Solid urea-sulfuric acid components useful in producing the solutions employed in the methods of this invention can be obtained by crystallization from their respective aqueous solutions, as described in my copending application Ser. No. 444,667, "Methods for Controlling Vegetation", filed Nov. 26, 1982, the disclosure of which is incorporated herein by reference. Surfactants or other components, when present in the mother liquor, will either crystallize at approximately the same temperature as the urea-sulfuric acid component or will be entrained with the crystallized urea-sulfuric acid component. In the alternative, the surfactant and/or other components can be added, when desired, to the dry or damp urea-sulfuric acid component by any suitable mixing technique after crystallization of the urea-sulfuric acid component from its solution.

As described in my copending application Ser. No. 444,667, the urea-sulfuric acid aqueous solution there referred to as 18-0-0-17 has a crystallization temperature of 50° F. Designations such as 18-0-0-17 are conventionally used in the agricultural industry to define the weight percentages of nitrogen, phosphorus, potassium and a fourth component, in this case sulfur, contained in a composition. Thus, 18-0-0-17 contains 18 weight percent nitrogen as urea, 0 percent phosphorus, 0 percent potassium, and 17 weight percent sulfur. The 18-0-0-17 solution has a urea/sulfuric acid molar ratio of about 1.2 and contains about 90 weight percent of a combination of urea and sulfuric acid. Urea and sulfuric acid, in combination, constitute 80 weight percent of the aqueous solution designated as 10-0-0-19 in copending application Ser. No. 444,667, which composition has a urea/sulfuric acid molar ratio of about 0.6 and which crystallizes at about 42° F. The aqueous solution designated as 9-0-0-25 comprises approximately 96 weight percent of a combination of urea and sulfuric acid, has a urea/sulfuric acid molar ratio of about 0.4, and crystallizes at 14° F.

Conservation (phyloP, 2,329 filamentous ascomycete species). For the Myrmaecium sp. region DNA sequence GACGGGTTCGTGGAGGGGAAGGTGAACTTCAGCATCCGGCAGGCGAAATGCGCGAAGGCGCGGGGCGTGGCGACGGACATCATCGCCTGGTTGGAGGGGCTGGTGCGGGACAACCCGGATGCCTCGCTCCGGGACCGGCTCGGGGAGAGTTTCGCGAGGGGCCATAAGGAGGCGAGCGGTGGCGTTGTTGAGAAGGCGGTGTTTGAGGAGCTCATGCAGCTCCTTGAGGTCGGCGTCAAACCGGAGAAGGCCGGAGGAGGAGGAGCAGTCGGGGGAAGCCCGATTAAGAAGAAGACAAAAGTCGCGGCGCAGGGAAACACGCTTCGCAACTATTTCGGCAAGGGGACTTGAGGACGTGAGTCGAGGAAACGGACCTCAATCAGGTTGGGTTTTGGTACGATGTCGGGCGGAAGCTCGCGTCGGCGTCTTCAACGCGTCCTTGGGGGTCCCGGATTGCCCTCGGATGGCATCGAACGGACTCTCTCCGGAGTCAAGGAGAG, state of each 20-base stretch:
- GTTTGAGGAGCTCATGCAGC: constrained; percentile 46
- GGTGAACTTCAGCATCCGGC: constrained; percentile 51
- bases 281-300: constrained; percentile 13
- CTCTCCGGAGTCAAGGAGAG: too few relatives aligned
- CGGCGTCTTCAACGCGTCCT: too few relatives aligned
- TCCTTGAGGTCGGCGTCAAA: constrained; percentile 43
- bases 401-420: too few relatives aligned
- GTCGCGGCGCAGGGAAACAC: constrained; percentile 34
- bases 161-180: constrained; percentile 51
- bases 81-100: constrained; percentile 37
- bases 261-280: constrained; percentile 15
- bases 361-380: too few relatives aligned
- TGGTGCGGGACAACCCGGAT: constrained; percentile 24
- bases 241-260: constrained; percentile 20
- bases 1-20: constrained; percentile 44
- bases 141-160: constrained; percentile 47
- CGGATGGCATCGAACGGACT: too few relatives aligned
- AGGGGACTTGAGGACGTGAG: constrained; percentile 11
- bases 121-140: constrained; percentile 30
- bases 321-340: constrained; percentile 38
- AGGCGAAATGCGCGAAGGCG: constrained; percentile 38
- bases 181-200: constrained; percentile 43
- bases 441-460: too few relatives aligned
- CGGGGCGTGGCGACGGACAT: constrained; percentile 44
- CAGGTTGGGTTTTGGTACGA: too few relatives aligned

The indicated crystallization temperatures of the three urea-sulfuric acid aqueous solutions referred to immediately above, and the crystallization temperatures for other formulations of urea and sulfuric acid useful in the methods of this invention, are illustrated, in part, by the isotherms in the ternary phase diagram for urea, sulfuric acid and water in the drawing accompanying copending application Ser. No. 444,667. The crystallization temperatures for other urea-sulfuric acid components useful in the methods of this invention can be determined from that drawing or by cooling the selected solution until crystallization occurs. The crystallized material can be separated from the supernant aqueous phase by any suitable solid-liquid separation technique such as filtration, centrifugation, decanting, and the like, and the recovered damp solid can be dried by evaporation if desired.